We always start with talking to the people directly affected by the benefits cliff: public benefits recipients. Like, for example, a worker in a workforce development training program trying to determine which certificate to go after and how a new salary might impact their overall income and current benefits situation. We’ve also worked to help other stakeholders who are affected, like a line manager who has employees turning down a raise.
We’ve worked hard to bring the public benefits recipient experience to both legislators and benefits agencies. Just last year, I spoke before the House Committee on Rules about benefit cliffs, to share the experiences we had learned from public benefits recipients themselves.
When we launched Leap Fund in 2018, we spoke with public benefits recipients, and the community based organizations that serve them, there were some people who knew about benefits cliffs. There were many others that didn’t—and that includes legislators and people working in public benefit agencies. Some experts in the field even told me they thought benefits cliffs had already been solved.
The conversation around the benefits cliff has changed dramatically since then, accelerated by the pandemic and employer negotiations amidst a global shutdown in 2020. It’s more than just an issue for benefits recipients and benefits agencies—it also impacts employers and their ability to attract and retain talent. We’ve been able to expand our work to employers, which is hugely important considering around one out of five employers in America have employees facing benefits cliffs.
Yet, through all that, we can stay as close to feedback we hear from benefits recipients as possible, and work hard to understand and meet their needs—as this is a challenge that workers need.
What we’ve learned working at the intersection of the public benefits world and the private sector
I don’t mean to bang the drum around our work being user-centered. But that is the single most important thing people need to do when working on systems change. It drives our work and it helps us have real impact, by ensuring we’re focused on the right challenges to solve, and the most impactful and useful areas. You can implement that user voice to make good products that simultaneously help your users and signal to the public sector what kind of changes need to be made.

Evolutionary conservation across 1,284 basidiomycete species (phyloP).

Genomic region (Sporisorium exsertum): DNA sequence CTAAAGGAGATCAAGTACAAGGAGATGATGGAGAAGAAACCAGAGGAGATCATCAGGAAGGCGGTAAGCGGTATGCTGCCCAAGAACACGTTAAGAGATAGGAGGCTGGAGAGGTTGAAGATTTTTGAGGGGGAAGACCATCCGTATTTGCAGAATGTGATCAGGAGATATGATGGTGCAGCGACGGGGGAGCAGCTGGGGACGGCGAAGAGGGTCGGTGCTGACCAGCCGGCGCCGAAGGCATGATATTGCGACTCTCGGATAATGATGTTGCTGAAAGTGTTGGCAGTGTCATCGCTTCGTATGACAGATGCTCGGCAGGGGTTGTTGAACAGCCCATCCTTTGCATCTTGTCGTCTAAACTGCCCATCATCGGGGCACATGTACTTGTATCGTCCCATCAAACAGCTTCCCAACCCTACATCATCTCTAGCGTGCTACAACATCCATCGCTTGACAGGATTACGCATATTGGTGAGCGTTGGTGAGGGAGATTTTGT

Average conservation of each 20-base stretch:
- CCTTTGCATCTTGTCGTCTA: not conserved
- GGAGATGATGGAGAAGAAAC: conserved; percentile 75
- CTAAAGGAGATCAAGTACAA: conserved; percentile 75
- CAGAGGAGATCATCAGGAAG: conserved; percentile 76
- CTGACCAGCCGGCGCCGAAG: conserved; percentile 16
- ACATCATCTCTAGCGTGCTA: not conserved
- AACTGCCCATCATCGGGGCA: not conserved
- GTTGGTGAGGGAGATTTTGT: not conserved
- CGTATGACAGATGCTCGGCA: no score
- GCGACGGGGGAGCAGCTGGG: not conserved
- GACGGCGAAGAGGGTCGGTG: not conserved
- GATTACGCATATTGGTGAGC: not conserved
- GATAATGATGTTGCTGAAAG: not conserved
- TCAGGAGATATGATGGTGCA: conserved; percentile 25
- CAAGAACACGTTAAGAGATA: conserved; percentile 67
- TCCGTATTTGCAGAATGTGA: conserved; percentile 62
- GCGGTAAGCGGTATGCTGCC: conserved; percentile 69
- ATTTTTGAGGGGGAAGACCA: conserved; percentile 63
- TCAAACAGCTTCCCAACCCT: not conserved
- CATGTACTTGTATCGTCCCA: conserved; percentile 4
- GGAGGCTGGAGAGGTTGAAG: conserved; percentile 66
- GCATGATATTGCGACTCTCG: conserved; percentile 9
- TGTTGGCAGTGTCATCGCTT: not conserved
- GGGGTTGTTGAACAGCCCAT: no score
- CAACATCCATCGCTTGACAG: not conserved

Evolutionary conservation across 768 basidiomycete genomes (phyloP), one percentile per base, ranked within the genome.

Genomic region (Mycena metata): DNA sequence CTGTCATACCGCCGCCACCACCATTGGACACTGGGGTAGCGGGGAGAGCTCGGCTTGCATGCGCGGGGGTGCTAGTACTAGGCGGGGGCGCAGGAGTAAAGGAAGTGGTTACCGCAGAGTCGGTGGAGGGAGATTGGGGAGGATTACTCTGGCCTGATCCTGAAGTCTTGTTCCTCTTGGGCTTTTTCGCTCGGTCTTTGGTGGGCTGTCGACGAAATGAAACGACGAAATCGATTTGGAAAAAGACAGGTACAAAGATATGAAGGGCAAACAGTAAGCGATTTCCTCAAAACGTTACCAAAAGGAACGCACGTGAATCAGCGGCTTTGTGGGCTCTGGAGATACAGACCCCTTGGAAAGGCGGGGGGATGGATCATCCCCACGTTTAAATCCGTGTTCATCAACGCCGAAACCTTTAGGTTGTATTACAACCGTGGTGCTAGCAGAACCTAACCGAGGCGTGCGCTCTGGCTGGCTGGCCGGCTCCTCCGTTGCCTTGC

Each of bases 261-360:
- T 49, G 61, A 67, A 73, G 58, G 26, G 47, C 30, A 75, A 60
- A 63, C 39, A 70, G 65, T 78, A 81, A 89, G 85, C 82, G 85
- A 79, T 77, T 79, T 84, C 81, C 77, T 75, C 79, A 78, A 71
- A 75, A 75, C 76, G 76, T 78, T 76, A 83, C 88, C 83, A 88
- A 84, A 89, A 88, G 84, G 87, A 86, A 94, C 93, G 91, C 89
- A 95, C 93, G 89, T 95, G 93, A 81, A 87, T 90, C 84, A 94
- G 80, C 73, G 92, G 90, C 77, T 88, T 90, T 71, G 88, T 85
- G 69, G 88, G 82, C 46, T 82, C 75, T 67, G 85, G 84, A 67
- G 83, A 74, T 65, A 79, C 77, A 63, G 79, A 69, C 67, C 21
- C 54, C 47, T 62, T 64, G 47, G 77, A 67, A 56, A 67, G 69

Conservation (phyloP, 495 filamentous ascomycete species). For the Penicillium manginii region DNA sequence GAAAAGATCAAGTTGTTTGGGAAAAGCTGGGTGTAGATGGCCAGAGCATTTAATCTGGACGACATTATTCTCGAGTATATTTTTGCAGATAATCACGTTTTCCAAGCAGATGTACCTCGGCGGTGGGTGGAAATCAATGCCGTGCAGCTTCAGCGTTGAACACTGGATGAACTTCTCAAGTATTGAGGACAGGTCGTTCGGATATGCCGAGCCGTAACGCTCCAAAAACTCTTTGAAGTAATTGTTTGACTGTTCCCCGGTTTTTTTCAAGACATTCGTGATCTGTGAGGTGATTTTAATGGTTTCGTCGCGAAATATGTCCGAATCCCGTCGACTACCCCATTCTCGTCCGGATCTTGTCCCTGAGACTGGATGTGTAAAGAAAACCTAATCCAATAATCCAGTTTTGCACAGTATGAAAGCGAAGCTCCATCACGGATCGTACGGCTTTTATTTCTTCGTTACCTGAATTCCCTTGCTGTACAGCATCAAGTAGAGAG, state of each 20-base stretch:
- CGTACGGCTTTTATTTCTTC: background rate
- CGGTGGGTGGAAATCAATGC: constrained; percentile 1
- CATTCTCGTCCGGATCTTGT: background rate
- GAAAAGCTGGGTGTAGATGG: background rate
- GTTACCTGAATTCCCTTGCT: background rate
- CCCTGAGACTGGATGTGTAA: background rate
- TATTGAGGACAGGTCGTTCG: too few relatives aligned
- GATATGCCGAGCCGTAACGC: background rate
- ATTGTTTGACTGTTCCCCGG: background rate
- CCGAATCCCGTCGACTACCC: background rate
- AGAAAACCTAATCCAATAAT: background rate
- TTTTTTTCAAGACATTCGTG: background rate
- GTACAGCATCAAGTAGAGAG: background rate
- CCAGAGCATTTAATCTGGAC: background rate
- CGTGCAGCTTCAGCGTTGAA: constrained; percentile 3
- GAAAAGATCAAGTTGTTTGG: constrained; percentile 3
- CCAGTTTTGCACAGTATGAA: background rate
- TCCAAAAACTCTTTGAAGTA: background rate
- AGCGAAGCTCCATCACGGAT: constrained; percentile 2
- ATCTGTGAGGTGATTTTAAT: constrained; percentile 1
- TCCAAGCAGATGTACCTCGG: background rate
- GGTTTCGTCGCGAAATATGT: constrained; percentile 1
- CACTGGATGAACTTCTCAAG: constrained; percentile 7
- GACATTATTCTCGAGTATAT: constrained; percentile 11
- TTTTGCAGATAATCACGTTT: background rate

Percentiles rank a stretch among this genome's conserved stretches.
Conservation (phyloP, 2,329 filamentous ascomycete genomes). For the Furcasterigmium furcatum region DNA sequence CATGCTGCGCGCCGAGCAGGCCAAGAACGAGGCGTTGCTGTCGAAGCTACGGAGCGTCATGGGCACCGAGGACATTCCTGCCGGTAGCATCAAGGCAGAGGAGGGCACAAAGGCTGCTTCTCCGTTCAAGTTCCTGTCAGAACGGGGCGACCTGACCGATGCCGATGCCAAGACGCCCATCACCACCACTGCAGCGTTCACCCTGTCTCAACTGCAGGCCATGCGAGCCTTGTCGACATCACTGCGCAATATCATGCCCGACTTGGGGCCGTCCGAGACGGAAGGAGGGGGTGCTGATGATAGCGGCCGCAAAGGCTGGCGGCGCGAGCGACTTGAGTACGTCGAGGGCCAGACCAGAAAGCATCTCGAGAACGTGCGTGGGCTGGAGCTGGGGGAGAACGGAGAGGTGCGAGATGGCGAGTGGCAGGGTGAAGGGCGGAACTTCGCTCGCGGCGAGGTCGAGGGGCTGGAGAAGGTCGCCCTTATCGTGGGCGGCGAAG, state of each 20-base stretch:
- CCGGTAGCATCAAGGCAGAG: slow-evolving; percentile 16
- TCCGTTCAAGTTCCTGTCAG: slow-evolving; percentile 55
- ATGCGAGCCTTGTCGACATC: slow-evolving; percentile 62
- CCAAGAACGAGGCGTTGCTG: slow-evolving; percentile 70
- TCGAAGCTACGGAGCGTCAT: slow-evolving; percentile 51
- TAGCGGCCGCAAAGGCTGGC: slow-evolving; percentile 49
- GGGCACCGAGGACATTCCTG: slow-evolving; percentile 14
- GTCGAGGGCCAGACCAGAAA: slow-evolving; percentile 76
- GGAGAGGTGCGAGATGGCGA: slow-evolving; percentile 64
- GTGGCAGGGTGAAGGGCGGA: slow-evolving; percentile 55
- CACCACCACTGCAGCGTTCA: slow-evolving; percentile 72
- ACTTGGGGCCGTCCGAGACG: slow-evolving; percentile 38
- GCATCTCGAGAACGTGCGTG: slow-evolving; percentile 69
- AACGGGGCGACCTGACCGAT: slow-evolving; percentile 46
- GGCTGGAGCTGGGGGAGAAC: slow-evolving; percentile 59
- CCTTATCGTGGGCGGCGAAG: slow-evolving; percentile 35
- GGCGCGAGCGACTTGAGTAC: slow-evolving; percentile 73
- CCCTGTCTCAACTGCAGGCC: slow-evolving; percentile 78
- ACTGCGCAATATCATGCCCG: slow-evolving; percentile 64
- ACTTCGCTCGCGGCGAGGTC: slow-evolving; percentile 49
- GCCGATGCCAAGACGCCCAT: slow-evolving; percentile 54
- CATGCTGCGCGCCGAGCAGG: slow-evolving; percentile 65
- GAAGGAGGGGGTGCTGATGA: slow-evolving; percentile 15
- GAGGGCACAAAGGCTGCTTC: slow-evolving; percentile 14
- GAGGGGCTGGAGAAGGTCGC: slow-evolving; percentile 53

We also continue to be very transparent about what we’re doing and what we’re learning. After we created benefitscliff.com from research we had done in 2018 and 2019 we started getting requests from people and other organizations about how to help people better understand what a benefits cliff is. As the requests piled up, we realized it just needed to be publicly available to everyone. Inspired by open source resources in my tech career, we wanted to make sure that no one else trying to impact this issue has to start from scratch —we want everyone to easily find this base level of knowledge. We still keep it updated: it covers metrics, studies, policy, and more, for people to quickly find what they need to better understand the issue.
Conversation is critical. Policy work can be tedious and we’ve worked really hard to create on-the-ground solutions, as well as foster conversations about the issue and the need to solve it. We talk with everyone who is impacted by this critical issue and the role they have to play in it—whether it’s legislators, benefits agencies, employers, or community based organizations. We work hard to showcase that the ambitions and goals of people are universal—it’s obvious we should be doing everything we can to support those ambitions for people to move ahead in their careers and their lives without fear of benefits cliffs.
Being led by user needs has served us well in engaging benefits recipients, employers, government agencies, and legislators, to design services and tools to meet their various needs on this very tricky and pressing issue.